Interactive data: rotate, zoom, and highlight data using mouse or touch
Uses OpenGL for rendering the data
Qt C++ and Qt Quick 2 supported
Customizable axes for data – control viewable data window with axis ranges
Customizable input handling
Multiple options for data formats and fully customizable data proxy model
The Qt installation packages contain Qt for Android libraries and useful tools for developing Qt apps for Android devices. However, you will need to install the Android NDK and SDK, and some other tools yourself and configure them for use with Qt Creator.
In this blog post, we’ll walk-through the Qt for Android development process, from the environment set up to the deployment to the store. These details are also available in the official product documentation: Qt documentation.
Besides the developement process, we will also discuss a few platform-specific findings that might be useful.
Setting Up the Environment
The getting started documentation gives you the setup instructions. Where to get the Android SDK, NDK, Apache Ant and JDK (or openJDK), and on Windows the additional minGW and Android Debug Bridge driver links. Read more…
Great News! Qt 5.3 Beta is now available for download. Qt 5.3 Alpha was released about 3 weeks ago and I am really happy to announce that we now have the Qt 5.3 Beta with updated functionality and binary installers.
Qt 5.3 is mainly focusing on quality and performance improvements, but we also have a nice set of new features available. With Qt 5.3 Beta we are introducing Beta support for Windows Runtime with final support for the platform coming in Qt 5.4. In addition, Qt 5.3 Beta also provides VS2013 binary installers.
Highlights of Qt 5.3 Beta include:
New QQuickWidget providing improved integration between Qt Widgets and Qt Quick
New Qt WebSockets module got added featuring full support for the web socket protocol (RFC 6455)
Major improvements to printing support
Major improvements for iOS and Android ports such as:
Better input method support for iOS (including also Chinese),
Positioning support for Android and iOS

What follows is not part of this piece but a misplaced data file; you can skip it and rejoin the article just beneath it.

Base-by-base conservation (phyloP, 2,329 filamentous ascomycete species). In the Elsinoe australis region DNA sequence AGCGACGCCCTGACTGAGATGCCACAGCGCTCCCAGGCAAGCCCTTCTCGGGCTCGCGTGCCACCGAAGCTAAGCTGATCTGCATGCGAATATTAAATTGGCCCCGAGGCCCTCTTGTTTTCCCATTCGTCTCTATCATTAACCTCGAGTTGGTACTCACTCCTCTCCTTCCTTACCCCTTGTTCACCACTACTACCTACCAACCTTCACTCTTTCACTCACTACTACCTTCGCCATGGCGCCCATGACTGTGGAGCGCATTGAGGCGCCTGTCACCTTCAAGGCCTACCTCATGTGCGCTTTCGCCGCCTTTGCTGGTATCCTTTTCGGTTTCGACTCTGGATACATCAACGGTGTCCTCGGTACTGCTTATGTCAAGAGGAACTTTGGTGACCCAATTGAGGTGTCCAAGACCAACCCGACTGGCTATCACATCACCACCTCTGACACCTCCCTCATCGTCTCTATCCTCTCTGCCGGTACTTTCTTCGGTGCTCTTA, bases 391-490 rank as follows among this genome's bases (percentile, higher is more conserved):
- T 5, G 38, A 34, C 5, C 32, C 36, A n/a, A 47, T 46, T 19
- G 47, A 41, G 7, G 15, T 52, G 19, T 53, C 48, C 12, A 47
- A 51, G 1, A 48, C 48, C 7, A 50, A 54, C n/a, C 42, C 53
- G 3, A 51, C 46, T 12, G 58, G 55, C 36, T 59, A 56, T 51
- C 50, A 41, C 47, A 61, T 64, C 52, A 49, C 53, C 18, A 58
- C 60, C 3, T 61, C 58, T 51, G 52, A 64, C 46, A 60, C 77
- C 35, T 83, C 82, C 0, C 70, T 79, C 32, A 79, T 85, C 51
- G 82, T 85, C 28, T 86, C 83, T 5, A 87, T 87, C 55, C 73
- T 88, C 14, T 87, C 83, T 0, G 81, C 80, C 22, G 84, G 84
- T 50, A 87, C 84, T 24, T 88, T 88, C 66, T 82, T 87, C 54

Bluetooth for Android
… and many more
Support for Windows Runtime platforms: Windows 8/RT (Modern UI), Windows Phone 8
New target binaries: Qt for VS2013 (32 and 64 bit, OpenGL and Angle), as well as Qt for WinRT and Qt for Windows Phone
We’ve been hard at work on the Windows Runtime (WinRT) port and it’s about time we share a bit with all of you. For Qt 5.3, we’re releasing the WinRT port as Beta quality, with most of the Qt Essentials modules in functional form (including QML & Quick). We also have preliminary tooling support, so you can get started on WinRT as quickly as you would on any other supported Qt platform.
An API for modern devices
As a reminder, Windows Runtime is a new API largely tied to Windows Store Apps, or applications which run within the Modern UI environment. It has C++ bindings (among other languages), and can be used on Windows 8, Windows Phone 8, and Windows RT – running the gamut from budget smartphones to high-end PCs. That’s a lot of devices.
One of the most important things for us (and many of you) has been getting Qt Quick working smoothly on the platform. As you might guess, there are some limitations to getting such a stack working here. For one, the memory APIs which are commonly used by just-in-time (JIT) compilers (such as in QtQml’s virtual machine engine) are restricted and cannot be used by apps in the Windows Store (this is, of course, for platform security reasons; the same restriction is in place on iOS). Fortunately, the V4 virtual machine which premiered in Qt 5.2 has solved this problem swimmingly, allowing WinRT to utilize the interpreted codepath for these types of operations (albeit at the cost of some less optimal code execution speed). Read more…
This year the summit will be organized in the Estrel Convention center in Berlin on 10-11th June.
The break area is waiting for coffee break discussions!
Participation to the event is limited and based on merit in the Qt Project. Priority is given to Maintainers and Approvers, but everyone who has contributed to the success of the project in any way can apply for an invitation.
The Qt Blog provides you with one area for all Qt development posts from our Qt engineering experts. It includes information on projects in the works, tips and tricks, technical release information and more from our pool of very clever Qt developers.